Amazon Workers Are Dying In Its Warehouses?

It's not easy being an Amazon worker, that's true now more than ever following the untimely death of a warehouse employee in New Jersey.

By Kristi Eckert | Published

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Amazon does not exactly have the best reputation when it comes to workplace safety. This is the company where its employees were coming forward saying that they were forced to relieve themselves in bottles because they had no time to use the restroom while at work. The Washington Post reported just last year that Amazon warehouse workers have the most dangerous jobs in that industry. And judging by a recent tragedy, that still holds true. Amazon is under investigation after one of its workers died in July while working at one of its New Jersey warehouses. 

Rafael Reynaldo Mota Frias died reportedly of a heart attack on July 13, 2022 while on the job at an Amazon warehouse located in Carteret, New Jersey. Frias was on duty during Prime Day. According to co-workers who were present during the incident, the warehouse was exceedingly hot and they expressed their belief that the extreme heat contributed to causing Frias’ heart attack and ultimately his death. It’s also worth noting that Prime Day is an exceptionally busy time for the e-commerce giant. Thus, in addition to working in hot conditions, Frias’ was also likely juggling a measurable uptick in the amount of work he was doing.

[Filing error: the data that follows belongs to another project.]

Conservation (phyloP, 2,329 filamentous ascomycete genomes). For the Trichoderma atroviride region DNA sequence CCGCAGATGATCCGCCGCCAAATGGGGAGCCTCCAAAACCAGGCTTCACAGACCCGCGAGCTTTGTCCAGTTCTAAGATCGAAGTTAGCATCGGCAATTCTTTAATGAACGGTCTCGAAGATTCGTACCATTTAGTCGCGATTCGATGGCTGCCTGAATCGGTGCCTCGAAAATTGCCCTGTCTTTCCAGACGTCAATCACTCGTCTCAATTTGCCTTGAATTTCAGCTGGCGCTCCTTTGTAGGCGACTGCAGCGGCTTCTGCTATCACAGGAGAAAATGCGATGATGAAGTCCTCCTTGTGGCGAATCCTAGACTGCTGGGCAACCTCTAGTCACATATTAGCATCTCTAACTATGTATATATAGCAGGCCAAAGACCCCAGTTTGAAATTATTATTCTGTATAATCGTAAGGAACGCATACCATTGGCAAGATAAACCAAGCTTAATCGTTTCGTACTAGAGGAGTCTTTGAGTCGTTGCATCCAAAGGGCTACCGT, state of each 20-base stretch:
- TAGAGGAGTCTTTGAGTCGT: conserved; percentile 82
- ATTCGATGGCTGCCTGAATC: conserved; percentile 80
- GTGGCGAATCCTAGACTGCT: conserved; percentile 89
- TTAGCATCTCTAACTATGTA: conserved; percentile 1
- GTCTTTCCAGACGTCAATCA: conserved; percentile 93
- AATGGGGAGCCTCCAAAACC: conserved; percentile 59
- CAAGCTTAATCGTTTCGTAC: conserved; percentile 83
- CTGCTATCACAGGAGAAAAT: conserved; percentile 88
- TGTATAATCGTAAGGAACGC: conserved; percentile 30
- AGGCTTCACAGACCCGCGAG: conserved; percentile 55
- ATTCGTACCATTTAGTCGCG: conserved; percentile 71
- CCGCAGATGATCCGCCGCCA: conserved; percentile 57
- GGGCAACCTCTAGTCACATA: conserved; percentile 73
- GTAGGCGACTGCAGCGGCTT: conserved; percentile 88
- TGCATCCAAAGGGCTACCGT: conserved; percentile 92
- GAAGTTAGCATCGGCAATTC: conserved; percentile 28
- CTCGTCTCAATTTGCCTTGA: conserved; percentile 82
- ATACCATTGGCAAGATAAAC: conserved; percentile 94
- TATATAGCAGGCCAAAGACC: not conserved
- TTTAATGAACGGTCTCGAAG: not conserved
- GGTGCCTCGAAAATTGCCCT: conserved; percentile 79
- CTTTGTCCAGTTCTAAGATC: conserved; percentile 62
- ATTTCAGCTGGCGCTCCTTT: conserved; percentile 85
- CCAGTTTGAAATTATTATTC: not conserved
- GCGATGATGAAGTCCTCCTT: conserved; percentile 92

Amazon has vehemently denied that the state of its warehouses had any involvement in causing Frias’ death. “Our internal investigation has shown that this was not a work-related incident, and instead was related to a personal medical condition,” asserted an Amazon spokesperson in a statement. A spokesperson for the company also relayed to NBC News that the climate control systems within the warehouses closely monitor the temperature and conditions inside. Additionally, the spokesperson also said that “…safety teams are empowered to take action to address any temperature-related issues.”

Interestingly enough, however, employees have since come forward and stated that in the weeks following Frias’ death Amazon has installed additional fans and air conditioning units throughout the warehouse. Workers also noted that after Frias tragically died, management suddenly started encouraging workers to take breaks if they needed to. Employees also said snacks started being given out. That being said, it is sad to think that it took someone’s death for the company to exhibit concern for its warehouse workers in Carteret. One worker called the company reactive instead of proactive. “They’re not proactive. They wait till something happens and then they act like they’re doing something,” said the Amazon employee. 

Despite Amazon’s claims regarding not having any culpability in Frias’ death, the Occupational Safety and Health Administration (OSHA) has launched an investigation to ultimately decide whether that is true or not. The Frias investigation is one of a long list of other warehouse incidents of which OSHA is currently investigating Amazon. Also, Business Insider pointed out that in another heat-related incident, workers at the Amazon Air Regional Air Hub in San Bernardino, California walked out citing that workers were falling ill due to the intense heat inside the hub. It remains unclear whether or not Amazon will face any repercussions from any of the latest incidents or active investigations that are still underway.